Avengers Academy #14

by Doug Zawisza, Reviewer |

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Story by
Christos Gage
Art by
Sean Chen, Scott Hanna
Colors by
Jeremy Cox
Letters by
Joe Caramagna
Cover by
Billy Tan, Leonardo Olea
Publisher
Marvel Comics
Cover Price
$2.99 (USD)
Release Date
May 18th, 2011

Wed, May 18th, 2011 at 8:01PM (PDT)


The Sinister Six have been making a bit of a resurgence in the Marvel Universe of late. They’ve appeared in part or in whole in “Amazing Spider-Man,” “Invincible Iron Man,” and now, in “Avengers Academy.” The Billy Tan cover to this issue spoils a minor surprise within the story itself, but I suppose it also helps to goose sales a bit as only a fraction of the Six wouldn’t be nearly as impressive as the entire half dozen.

Like most of the issues I’ve sampled of this series so far, Gage’s story trots along rather than run or burst. There are almost prescribed story beats marking the time for the characters to charge into battle, find themselves outfoxed, forsake the battle, and vow to double their efforts another day. The story places a couple of characters in harm’s way, but for whatever reason the threat never solidifies, let alone drive the story.

The story is choppy from the start, with Reptil apologizing for eavesdropping, even though he’s standing right next to Tigra as Jocasta relays a request for aid from the Police Nationale in Paris. I’m certain part of that perceived bobble is due to the coordination between Chen and Gage. The early pages seem a little more cobbled together, but as the issue wears on, the two creators seem to synch up better.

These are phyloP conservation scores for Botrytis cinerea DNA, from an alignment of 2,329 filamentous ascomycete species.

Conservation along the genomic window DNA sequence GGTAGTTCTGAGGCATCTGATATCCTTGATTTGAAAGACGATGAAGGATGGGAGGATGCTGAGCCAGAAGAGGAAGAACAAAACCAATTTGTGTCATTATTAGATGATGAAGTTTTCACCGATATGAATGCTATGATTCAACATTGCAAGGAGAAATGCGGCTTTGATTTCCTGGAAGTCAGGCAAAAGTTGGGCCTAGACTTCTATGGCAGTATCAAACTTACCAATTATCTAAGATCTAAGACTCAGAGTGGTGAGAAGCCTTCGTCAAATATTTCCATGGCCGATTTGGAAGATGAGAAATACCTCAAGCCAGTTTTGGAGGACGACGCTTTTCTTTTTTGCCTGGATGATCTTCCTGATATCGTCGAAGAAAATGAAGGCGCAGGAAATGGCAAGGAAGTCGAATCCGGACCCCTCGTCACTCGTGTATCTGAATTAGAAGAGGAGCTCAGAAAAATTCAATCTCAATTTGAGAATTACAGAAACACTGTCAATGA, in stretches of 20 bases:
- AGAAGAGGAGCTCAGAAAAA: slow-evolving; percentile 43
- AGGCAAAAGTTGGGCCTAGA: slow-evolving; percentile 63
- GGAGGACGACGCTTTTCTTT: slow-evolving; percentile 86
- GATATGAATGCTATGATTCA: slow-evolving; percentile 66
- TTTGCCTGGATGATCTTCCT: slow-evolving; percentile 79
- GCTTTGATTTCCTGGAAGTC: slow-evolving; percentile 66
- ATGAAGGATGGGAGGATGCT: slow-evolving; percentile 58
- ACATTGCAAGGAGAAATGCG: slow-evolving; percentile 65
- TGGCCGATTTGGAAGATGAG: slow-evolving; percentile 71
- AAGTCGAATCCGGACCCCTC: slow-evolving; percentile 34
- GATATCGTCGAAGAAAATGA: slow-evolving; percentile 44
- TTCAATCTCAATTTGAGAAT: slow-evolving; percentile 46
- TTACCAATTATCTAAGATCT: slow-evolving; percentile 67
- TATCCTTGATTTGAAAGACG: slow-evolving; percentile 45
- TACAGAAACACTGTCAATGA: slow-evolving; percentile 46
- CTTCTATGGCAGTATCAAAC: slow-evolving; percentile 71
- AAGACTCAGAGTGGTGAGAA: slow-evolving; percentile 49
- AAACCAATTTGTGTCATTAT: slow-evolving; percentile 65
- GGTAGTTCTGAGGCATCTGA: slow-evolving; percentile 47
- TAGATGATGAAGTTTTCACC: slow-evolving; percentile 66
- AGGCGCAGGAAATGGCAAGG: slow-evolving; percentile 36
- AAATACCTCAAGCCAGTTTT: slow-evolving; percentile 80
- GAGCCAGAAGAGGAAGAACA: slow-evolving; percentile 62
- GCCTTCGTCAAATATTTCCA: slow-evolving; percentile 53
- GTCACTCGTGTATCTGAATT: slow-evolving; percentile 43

Chen’s art is serviceable. There are some good storytelling choices and some bad ones. Electro’s beatdown of Striker looks impressive, but it really makes a spectacular leap in storytelling given the position of both characters in the previous panel. Chen puts a great deal of detail into his panels, makes some nice framing selections, and delivers characters that are energetic. All the same, though, nothing about Chen’s work really stands out to me. Nothing bursts from the page, save the stegosaurus, but that scene is fleeting and, therefore, doesn’t stick around long after the story is done.

“Avengers Academy” is a book that continues to receive considerable accolades, but I somehow continue to sample it with issues that are just slightly better than average. This issue seems on par with the others I’ve read in recent months: nothing of significant consequence occurs and the characters are less engaging for it. The Academy is a good concept, but lacks some electricity in execution.

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